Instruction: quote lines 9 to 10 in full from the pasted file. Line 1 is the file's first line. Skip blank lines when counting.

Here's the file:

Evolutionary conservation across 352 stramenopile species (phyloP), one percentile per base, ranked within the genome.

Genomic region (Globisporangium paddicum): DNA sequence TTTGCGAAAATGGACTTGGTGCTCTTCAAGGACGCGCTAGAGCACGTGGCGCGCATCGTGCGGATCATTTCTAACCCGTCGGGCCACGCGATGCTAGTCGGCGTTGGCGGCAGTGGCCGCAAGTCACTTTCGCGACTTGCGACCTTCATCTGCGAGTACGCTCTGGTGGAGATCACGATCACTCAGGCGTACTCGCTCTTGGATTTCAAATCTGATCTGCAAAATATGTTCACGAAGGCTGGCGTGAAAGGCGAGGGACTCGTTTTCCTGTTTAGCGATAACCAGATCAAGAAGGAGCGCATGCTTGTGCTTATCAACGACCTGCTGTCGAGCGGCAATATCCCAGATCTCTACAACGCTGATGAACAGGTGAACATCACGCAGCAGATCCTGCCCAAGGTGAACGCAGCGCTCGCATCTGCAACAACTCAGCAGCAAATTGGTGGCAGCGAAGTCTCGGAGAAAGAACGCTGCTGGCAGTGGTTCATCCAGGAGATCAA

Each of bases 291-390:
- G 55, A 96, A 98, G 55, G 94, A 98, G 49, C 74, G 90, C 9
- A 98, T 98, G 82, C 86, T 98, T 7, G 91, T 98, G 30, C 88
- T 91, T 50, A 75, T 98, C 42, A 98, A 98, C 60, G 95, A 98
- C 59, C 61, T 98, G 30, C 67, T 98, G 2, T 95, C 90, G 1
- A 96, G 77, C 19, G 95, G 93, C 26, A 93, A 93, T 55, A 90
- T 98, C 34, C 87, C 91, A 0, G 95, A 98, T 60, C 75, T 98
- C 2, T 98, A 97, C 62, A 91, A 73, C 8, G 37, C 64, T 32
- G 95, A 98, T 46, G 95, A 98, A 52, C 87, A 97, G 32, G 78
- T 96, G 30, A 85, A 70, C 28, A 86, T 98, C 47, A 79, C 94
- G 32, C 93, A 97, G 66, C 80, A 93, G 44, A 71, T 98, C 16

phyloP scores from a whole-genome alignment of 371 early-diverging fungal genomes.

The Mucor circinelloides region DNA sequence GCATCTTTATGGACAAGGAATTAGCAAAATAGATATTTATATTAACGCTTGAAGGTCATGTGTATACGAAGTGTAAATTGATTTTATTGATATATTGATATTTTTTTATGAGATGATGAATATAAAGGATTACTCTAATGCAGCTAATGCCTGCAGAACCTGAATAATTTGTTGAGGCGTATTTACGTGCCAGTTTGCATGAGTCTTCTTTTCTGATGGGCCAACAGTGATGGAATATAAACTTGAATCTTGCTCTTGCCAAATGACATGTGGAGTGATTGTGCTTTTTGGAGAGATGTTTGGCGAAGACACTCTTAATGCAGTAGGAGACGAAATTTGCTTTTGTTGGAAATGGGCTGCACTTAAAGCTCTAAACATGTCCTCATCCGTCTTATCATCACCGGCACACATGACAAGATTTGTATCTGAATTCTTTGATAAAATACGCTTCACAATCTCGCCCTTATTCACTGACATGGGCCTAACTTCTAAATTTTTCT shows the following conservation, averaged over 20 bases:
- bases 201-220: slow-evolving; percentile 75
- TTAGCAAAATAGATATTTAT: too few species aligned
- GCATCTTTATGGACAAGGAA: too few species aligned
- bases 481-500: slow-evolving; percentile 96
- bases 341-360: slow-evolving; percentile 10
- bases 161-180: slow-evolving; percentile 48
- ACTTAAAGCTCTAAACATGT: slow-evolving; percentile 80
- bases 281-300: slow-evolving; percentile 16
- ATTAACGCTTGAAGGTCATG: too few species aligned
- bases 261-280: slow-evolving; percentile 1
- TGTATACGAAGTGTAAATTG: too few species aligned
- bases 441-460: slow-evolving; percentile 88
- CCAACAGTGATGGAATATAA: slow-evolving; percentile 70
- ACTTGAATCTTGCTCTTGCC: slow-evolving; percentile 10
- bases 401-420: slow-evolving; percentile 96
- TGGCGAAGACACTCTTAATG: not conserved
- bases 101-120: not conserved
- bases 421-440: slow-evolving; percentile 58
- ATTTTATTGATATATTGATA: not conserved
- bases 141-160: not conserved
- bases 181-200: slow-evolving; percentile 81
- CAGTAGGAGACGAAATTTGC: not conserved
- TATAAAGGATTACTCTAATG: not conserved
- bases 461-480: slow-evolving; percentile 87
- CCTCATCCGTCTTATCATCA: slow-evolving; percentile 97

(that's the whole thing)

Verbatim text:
- T 98, C 34, C 87, C 91, A 0, G 95, A 98, T 60, C 75, T 98
- C 2, T 98, A 97, C 62, A 91, A 73, C 8, G 37, C 64, T 32